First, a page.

Sectors Education,Culture, Heritage, Museums and Collections,Security and Diplomacy

URL http://www.textualambassadors.org
 
Description The findings of the project have been fed into discussions with practitioners about the cultural practices and principles underpinning diplomacy as well as exchanges with diplomats undertaking postgraduate training in the field. There, our findings have informed discussions about ways in which the 'soft power' of cultural diplomacy has been and is used in diplomatic practice and reflections on how to understand seeming similarities and dissonances between different diplomatic cultures. The project's research has also reached the public through the project website which contains various documents and a web gallery of relatively short, accessible articles exploring the role of different types of texts in diplomatic practice and the influence of diplomacy on the composition of texts. One of the benefits of the website is that it promotes a better public understanding of the international influences on early modern literature and the role of language, rhetoric and literary tropes in creating shared understandings of diplomatic practices and negotiations. The website has attracted a large number of views: between 22 March and 22 September 2015 it received 126,318 hits, representing 16,179 sessions from 3642 distinct individuals. The data suggests that the project is generating interest in the USA as well as Europe and is reaching non-academic audiences.
First Year Of Impact 2013
Sector Education,Security and Diplomacy
Impact Types Cultural

 
Description Conference Grant
Amount £350 (GBP)
Organisation Society for Renaissance Studies 
Sector Learned Society
Country United Kingdom
Start 08/2014 
End 09/2014
 
Description TORCH network award
Amount £500 (GBP)
Organisation University of Oxford 
Department The Oxford Research Centre in the Humanities TORCH
Sector Academic/University
Country United Kingdom
Start 07/2013 
End 08/2014
 
Description Membership of the 'Translating Cultures: Languages of Diplomacy between the Early Modern and Modern Worlds' network 
Organisation Durham University
Country United Kingdom 
Sector Academic/University 
PI Contribution I have participated in two workshops at which I delivered papers. One, held at Durham in January 2014 focussed on material culture and space in diplomatic practice; the second, held at the Foreign Office in April 2014 focussed on modes of textual communication and diplomatic cultures.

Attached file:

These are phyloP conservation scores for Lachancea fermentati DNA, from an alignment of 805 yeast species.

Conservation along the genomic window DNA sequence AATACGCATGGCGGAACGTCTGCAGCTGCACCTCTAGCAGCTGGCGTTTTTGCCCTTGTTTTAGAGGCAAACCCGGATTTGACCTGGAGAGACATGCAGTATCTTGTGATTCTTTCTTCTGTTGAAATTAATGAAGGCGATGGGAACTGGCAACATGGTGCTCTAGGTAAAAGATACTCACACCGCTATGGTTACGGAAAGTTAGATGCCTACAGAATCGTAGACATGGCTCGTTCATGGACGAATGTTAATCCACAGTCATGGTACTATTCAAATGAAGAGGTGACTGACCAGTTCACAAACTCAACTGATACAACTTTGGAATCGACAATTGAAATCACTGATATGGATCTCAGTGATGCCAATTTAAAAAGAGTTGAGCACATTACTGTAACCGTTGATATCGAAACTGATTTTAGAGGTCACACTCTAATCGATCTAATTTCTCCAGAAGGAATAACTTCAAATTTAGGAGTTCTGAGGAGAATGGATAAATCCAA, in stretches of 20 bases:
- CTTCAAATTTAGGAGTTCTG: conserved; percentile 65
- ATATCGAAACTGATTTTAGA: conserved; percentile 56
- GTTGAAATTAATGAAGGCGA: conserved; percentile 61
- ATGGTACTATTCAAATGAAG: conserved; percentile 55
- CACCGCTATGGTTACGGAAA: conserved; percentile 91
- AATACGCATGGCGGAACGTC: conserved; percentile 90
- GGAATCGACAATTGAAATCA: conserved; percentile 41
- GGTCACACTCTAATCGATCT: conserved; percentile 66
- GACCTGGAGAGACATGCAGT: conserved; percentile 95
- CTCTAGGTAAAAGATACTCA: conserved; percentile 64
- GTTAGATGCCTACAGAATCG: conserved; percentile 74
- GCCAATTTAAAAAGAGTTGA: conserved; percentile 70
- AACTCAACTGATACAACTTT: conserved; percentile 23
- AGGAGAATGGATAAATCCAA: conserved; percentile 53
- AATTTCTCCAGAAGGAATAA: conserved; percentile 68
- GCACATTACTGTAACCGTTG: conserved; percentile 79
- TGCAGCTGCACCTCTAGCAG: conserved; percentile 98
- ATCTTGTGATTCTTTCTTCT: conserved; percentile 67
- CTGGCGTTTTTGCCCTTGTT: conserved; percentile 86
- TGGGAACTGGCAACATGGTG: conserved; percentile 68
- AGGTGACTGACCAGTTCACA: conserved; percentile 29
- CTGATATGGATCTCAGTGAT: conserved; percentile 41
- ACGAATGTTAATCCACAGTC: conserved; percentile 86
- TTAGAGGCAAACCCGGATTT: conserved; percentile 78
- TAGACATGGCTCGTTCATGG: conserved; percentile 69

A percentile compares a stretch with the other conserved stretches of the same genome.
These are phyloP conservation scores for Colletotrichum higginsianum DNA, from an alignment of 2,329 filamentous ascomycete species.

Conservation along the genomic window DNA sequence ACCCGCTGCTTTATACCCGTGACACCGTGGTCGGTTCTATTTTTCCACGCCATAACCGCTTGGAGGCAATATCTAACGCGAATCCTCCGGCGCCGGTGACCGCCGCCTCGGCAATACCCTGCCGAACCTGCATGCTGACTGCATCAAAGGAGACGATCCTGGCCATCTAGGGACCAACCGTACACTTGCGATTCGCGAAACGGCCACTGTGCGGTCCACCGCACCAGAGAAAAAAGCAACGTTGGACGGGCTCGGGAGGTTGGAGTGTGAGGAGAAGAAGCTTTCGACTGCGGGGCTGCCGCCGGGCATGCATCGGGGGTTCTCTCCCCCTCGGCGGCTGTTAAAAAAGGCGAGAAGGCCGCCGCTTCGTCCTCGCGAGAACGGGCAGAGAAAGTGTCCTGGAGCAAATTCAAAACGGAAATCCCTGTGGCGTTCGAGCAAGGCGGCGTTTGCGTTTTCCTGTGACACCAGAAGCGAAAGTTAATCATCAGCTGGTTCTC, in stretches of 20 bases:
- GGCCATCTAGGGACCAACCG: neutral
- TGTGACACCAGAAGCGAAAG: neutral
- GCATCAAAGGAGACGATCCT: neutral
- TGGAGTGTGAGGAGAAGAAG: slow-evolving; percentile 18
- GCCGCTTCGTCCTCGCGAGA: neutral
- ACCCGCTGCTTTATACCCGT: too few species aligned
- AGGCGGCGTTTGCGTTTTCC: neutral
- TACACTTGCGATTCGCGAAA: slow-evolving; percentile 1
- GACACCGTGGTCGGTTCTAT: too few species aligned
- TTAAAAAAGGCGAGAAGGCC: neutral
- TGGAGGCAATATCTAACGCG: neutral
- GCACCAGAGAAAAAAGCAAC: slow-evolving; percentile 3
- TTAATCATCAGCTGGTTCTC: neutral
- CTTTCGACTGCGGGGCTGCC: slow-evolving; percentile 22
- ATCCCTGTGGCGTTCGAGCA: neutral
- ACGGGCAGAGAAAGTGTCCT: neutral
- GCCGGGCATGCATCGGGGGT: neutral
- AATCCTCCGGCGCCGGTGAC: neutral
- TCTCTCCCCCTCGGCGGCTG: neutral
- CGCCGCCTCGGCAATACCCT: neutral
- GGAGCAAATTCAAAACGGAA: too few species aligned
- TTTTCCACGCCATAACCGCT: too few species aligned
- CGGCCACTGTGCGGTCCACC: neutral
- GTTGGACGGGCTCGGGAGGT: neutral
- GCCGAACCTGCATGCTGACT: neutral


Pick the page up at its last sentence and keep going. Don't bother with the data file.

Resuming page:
Collaborator Contribution Dr Toby Osborne, the PI on the network delivered a paper at a conference I hosted in Oxford in August 2014 and participated in a roundtable discussion on the state of the field.
Impact So far this collaboration has not produced a specific output, although summaries of my papers are available on the Translating Cultures website. Discussion over possible outputs is in progress. The workshop at the Foreign Office involved extensive discussion with practitioners and policy makers.
Start Year 2013
 
Description Participation in the Diplomatic Cultures Network 
Organisation University College London
Country United Kingdom 
Sector Academic/University 
PI Contribution I attended workshop two of the Diplomatic Cultures network on 'Spaces of Diplomacy', held at UCL in London in June 2013. I presented a paper and participated in discussion with other delegates, including representatives from the FCO's History team and serving diplomats. My Co-Investigator, Joanna Craigwood, attended workshop one on 'Translating Diplomatic Culture', held at Cambridge in February 2013 and similarly contributed. .
Collaborator Contribution Fiona McConnell, the Co-I on the project participated in a roundtable discussion at a conference I hosted in Oxford in August 2014.